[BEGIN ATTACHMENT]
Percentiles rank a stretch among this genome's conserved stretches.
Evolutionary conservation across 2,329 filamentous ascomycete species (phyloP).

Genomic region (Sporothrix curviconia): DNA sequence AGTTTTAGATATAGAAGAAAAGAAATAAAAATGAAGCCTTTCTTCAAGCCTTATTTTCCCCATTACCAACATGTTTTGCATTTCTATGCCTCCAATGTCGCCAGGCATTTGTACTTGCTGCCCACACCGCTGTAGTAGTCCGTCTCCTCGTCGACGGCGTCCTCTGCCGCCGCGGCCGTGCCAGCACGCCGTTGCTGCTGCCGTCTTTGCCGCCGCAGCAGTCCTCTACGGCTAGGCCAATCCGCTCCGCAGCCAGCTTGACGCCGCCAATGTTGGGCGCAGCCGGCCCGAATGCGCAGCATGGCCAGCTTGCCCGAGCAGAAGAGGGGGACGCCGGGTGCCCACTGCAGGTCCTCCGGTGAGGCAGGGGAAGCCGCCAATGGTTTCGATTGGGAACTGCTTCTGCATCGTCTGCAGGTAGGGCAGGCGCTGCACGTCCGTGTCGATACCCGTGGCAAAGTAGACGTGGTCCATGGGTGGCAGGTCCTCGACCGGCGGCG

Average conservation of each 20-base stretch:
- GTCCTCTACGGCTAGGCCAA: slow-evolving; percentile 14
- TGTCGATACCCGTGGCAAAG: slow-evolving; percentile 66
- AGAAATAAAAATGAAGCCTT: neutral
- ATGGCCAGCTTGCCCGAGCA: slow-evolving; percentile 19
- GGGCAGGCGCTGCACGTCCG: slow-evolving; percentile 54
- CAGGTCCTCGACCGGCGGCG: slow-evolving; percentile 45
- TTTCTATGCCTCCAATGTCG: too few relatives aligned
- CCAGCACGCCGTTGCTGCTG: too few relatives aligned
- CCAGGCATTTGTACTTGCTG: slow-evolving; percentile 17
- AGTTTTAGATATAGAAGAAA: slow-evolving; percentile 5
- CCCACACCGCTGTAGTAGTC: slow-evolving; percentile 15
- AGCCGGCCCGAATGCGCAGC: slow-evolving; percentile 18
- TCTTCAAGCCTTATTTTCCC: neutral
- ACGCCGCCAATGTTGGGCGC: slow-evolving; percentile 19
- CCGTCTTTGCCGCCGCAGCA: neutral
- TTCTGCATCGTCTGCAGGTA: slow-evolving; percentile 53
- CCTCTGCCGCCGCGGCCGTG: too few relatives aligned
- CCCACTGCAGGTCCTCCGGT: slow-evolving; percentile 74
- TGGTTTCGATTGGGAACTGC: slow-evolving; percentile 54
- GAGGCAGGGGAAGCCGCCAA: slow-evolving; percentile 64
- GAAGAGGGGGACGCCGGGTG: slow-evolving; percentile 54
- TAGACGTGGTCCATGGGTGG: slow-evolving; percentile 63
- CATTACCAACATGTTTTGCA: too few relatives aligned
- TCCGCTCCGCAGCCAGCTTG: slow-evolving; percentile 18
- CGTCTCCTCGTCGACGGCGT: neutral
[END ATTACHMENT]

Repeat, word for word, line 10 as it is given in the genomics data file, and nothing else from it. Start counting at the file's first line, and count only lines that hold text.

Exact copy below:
- CAGGTCCTCGACCGGCGGCG: slow-evolving; percentile 45